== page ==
updated 6/27/2005 10:19:39 PM ET 2005-06-28T02:19:39

A judge on Monday denied a new trial for one time Ku Klux Klan leader Edgar Ray Killen, convicted last week of manslaughter for the 1964 killings of three civil rights workers.

James McIntyre, one of Killen’s attorneys, told Circuit Judge Marcus Gordon that the defense had not expected prosecutors to ask that jurors in the murder trial be given the option of a manslaughter conviction.

“We did not come to court prepared to defend a manslaughter charge, but that of murder,” McIntyre said. He argued the manslaughter option was unfair to Killen.

Killen, 80, was dressed in a yellow Neshoba County jail jumpsuit in the brief court hearing.

District Attorney Mark Duncan said other courts have repeatedly ruled that jury instructions allowing the option of a manslaughter conviction are proper in murder cases.

“The law is very clear in Mississippi that manslaughter is a lesser included offense in murder,” Duncan said.

He also argued that Killen was not harmed by the manslaughter instruction because “the defense they put on wouldn’t have changed one bit.”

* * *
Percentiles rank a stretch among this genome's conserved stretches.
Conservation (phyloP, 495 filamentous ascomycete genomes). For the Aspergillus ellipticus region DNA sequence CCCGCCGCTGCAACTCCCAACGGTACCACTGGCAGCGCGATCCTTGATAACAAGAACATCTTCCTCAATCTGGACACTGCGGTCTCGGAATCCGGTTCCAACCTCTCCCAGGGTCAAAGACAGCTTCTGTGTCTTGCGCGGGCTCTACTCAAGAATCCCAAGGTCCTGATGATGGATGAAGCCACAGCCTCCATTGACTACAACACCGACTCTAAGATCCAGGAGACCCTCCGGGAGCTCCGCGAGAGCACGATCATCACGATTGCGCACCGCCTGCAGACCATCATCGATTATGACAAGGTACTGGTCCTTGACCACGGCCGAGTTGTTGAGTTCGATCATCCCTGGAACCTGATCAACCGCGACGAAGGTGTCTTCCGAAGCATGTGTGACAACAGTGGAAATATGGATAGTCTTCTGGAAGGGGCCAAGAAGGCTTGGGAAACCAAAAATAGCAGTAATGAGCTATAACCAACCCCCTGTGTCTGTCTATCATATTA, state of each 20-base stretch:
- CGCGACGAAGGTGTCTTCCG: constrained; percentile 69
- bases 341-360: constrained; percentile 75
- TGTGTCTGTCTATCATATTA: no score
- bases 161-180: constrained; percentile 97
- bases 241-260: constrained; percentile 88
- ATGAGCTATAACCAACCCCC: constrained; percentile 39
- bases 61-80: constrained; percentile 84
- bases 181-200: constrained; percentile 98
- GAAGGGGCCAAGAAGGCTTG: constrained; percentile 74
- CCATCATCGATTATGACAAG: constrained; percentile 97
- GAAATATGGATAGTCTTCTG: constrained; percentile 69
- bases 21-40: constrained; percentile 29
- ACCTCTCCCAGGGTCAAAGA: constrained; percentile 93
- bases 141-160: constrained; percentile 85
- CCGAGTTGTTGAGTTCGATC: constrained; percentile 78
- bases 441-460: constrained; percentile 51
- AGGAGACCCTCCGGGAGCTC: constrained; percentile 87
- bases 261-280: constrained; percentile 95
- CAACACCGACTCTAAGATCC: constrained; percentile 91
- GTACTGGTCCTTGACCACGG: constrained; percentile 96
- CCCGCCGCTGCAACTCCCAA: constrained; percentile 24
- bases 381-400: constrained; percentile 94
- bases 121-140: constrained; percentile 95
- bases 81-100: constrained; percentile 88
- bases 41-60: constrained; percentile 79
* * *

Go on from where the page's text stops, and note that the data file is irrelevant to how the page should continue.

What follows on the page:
Gordon turned down the defense request, and Killen’s lawyers have said they would raise the same issue on appeal. A request for an appeal bond, which will allow Killen to be free while his appeal runs its course, would be filed later, McIntyre said.

41 years after
The manslaughter verdicts against Killen came last Tuesday, exactly 41 years after the killings of black Mississippian James Chaney and white New Yorkers Andrew Goodman and Michael Schwerner. The case shocked the nation, helped spur the passage of civil rights legislation and inspired the 1988 movie “Mississippi Burning.”

Mississippi Department of Corrections Commissioner Chris Epps said Killen would be moved to the Central Mississippi Correctional Facility in Rankin County for classification and evaluation.

Epps said Killen, who has been using a wheelchair, would undergo medical and psychological evaluations to determine his prisoner classification and where he would be housed, either at the Rankin facility or the Mississippi State Penitentiary at Parchman.

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